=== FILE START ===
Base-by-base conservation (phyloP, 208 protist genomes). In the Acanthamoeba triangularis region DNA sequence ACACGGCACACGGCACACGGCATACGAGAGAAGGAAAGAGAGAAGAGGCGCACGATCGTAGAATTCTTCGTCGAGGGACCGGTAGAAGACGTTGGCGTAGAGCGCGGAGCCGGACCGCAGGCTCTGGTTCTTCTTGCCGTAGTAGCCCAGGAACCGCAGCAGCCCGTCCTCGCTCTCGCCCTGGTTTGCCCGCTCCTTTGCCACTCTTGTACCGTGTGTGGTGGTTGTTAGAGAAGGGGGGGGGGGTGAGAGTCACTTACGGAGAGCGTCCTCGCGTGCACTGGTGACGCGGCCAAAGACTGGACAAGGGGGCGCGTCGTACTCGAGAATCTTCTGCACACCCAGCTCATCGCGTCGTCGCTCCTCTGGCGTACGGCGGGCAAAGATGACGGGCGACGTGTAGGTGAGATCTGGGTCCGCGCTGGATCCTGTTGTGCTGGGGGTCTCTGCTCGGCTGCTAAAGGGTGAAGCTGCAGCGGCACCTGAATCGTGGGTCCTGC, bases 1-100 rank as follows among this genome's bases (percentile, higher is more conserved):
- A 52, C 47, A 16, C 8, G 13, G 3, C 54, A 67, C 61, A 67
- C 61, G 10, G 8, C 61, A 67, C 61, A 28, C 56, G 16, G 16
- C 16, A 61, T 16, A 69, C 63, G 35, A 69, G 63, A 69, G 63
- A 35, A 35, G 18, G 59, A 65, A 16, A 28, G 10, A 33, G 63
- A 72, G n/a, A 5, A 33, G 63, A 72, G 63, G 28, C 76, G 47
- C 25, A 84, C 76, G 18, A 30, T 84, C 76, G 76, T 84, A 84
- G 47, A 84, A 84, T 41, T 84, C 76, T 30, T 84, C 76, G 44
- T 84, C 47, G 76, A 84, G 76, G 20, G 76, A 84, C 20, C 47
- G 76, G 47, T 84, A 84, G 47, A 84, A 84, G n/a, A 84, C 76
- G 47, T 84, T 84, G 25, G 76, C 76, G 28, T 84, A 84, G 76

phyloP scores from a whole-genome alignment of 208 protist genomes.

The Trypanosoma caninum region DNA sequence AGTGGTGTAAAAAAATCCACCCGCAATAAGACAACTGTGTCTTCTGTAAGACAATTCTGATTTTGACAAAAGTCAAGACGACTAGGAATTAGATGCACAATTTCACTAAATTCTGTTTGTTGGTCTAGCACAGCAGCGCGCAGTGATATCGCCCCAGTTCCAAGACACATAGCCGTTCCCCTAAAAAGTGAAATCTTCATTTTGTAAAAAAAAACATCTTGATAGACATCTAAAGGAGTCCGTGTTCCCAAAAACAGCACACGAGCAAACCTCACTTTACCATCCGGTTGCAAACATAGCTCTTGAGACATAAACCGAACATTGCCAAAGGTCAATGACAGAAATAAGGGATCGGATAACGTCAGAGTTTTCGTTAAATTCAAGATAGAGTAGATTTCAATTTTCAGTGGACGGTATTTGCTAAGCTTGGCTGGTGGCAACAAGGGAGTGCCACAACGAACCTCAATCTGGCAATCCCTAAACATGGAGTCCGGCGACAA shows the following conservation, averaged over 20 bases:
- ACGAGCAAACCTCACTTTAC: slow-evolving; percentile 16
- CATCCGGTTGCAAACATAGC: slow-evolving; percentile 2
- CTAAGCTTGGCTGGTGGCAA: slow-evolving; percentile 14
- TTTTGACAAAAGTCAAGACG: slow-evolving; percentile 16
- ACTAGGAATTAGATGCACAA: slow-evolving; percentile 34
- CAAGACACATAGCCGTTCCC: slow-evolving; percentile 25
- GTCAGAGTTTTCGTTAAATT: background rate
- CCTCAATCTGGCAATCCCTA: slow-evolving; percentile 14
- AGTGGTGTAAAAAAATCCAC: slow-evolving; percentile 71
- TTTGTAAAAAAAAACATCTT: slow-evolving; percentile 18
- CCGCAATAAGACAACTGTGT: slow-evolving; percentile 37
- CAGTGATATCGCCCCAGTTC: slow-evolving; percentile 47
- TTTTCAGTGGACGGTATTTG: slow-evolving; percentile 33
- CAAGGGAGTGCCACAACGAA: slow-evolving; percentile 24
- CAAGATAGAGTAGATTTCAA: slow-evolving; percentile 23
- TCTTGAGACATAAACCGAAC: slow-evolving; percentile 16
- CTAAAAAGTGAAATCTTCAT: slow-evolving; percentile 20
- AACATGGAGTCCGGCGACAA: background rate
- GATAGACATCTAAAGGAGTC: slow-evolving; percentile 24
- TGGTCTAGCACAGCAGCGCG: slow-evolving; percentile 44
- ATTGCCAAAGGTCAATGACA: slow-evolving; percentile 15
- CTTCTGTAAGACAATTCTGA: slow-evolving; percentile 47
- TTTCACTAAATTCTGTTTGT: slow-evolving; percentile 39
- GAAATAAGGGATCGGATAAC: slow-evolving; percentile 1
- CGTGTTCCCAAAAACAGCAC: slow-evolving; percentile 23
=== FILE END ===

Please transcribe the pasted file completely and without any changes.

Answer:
Base-by-base conservation (phyloP, 208 protist genomes). In the Acanthamoeba triangularis region DNA sequence ACACGGCACACGGCACACGGCATACGAGAGAAGGAAAGAGAGAAGAGGCGCACGATCGTAGAATTCTTCGTCGAGGGACCGGTAGAAGACGTTGGCGTAGAGCGCGGAGCCGGACCGCAGGCTCTGGTTCTTCTTGCCGTAGTAGCCCAGGAACCGCAGCAGCCCGTCCTCGCTCTCGCCCTGGTTTGCCCGCTCCTTTGCCACTCTTGTACCGTGTGTGGTGGTTGTTAGAGAAGGGGGGGGGGGTGAGAGTCACTTACGGAGAGCGTCCTCGCGTGCACTGGTGACGCGGCCAAAGACTGGACAAGGGGGCGCGTCGTACTCGAGAATCTTCTGCACACCCAGCTCATCGCGTCGTCGCTCCTCTGGCGTACGGCGGGCAAAGATGACGGGCGACGTGTAGGTGAGATCTGGGTCCGCGCTGGATCCTGTTGTGCTGGGGGTCTCTGCTCGGCTGCTAAAGGGTGAAGCTGCAGCGGCACCTGAATCGTGGGTCCTGC, bases 1-100 rank as follows among this genome's bases (percentile, higher is more conserved):
- A 52, C 47, A 16, C 8, G 13, G 3, C 54, A 67, C 61, A 67
- C 61, G 10, G 8, C 61, A 67, C 61, A 28, C 56, G 16, G 16
- C 16, A 61, T 16, A 69, C 63, G 35, A 69, G 63, A 69, G 63
- A 35, A 35, G 18, G 59, A 65, A 16, A 28, G 10, A 33, G 63
- A 72, G n/a, A 5, A 33, G 63, A 72, G 63, G 28, C 76, G 47
- C 25, A 84, C 76, G 18, A 30, T 84, C 76, G 76, T 84, A 84
- G 47, A 84, A 84, T 41, T 84, C 76, T 30, T 84, C 76, G 44
- T 84, C 47, G 76, A 84, G 76, G 20, G 76, A 84, C 20, C 47
- G 76, G 47, T 84, A 84, G 47, A 84, A 84, G n/a, A 84, C 76
- G 47, T 84, T 84, G 25, G 76, C 76, G 28, T 84, A 84, G 76

phyloP scores from a whole-genome alignment of 208 protist genomes.

The Trypanosoma caninum region DNA sequence AGTGGTGTAAAAAAATCCACCCGCAATAAGACAACTGTGTCTTCTGTAAGACAATTCTGATTTTGACAAAAGTCAAGACGACTAGGAATTAGATGCACAATTTCACTAAATTCTGTTTGTTGGTCTAGCACAGCAGCGCGCAGTGATATCGCCCCAGTTCCAAGACACATAGCCGTTCCCCTAAAAAGTGAAATCTTCATTTTGTAAAAAAAAACATCTTGATAGACATCTAAAGGAGTCCGTGTTCCCAAAAACAGCACACGAGCAAACCTCACTTTACCATCCGGTTGCAAACATAGCTCTTGAGACATAAACCGAACATTGCCAAAGGTCAATGACAGAAATAAGGGATCGGATAACGTCAGAGTTTTCGTTAAATTCAAGATAGAGTAGATTTCAATTTTCAGTGGACGGTATTTGCTAAGCTTGGCTGGTGGCAACAAGGGAGTGCCACAACGAACCTCAATCTGGCAATCCCTAAACATGGAGTCCGGCGACAA shows the following conservation, averaged over 20 bases:
- ACGAGCAAACCTCACTTTAC: slow-evolving; percentile 16
- CATCCGGTTGCAAACATAGC: slow-evolving; percentile 2
- CTAAGCTTGGCTGGTGGCAA: slow-evolving; percentile 14
- TTTTGACAAAAGTCAAGACG: slow-evolving; percentile 16
- ACTAGGAATTAGATGCACAA: slow-evolving; percentile 34
- CAAGACACATAGCCGTTCCC: slow-evolving; percentile 25
- GTCAGAGTTTTCGTTAAATT: background rate
- CCTCAATCTGGCAATCCCTA: slow-evolving; percentile 14
- AGTGGTGTAAAAAAATCCAC: slow-evolving; percentile 71
- TTTGTAAAAAAAAACATCTT: slow-evolving; percentile 18
- CCGCAATAAGACAACTGTGT: slow-evolving; percentile 37
- CAGTGATATCGCCCCAGTTC: slow-evolving; percentile 47
- TTTTCAGTGGACGGTATTTG: slow-evolving; percentile 33
- CAAGGGAGTGCCACAACGAA: slow-evolving; percentile 24
- CAAGATAGAGTAGATTTCAA: slow-evolving; percentile 23
- TCTTGAGACATAAACCGAAC: slow-evolving; percentile 16
- CTAAAAAGTGAAATCTTCAT: slow-evolving; percentile 20
- AACATGGAGTCCGGCGACAA: background rate
- GATAGACATCTAAAGGAGTC: slow-evolving; percentile 24
- TGGTCTAGCACAGCAGCGCG: slow-evolving; percentile 44
- ATTGCCAAAGGTCAATGACA: slow-evolving; percentile 15
- CTTCTGTAAGACAATTCTGA: slow-evolving; percentile 47
- TTTCACTAAATTCTGTTTGT: slow-evolving; percentile 39
- GAAATAAGGGATCGGATAAC: slow-evolving; percentile 1
- CGTGTTCCCAAAAACAGCAC: slow-evolving; percentile 23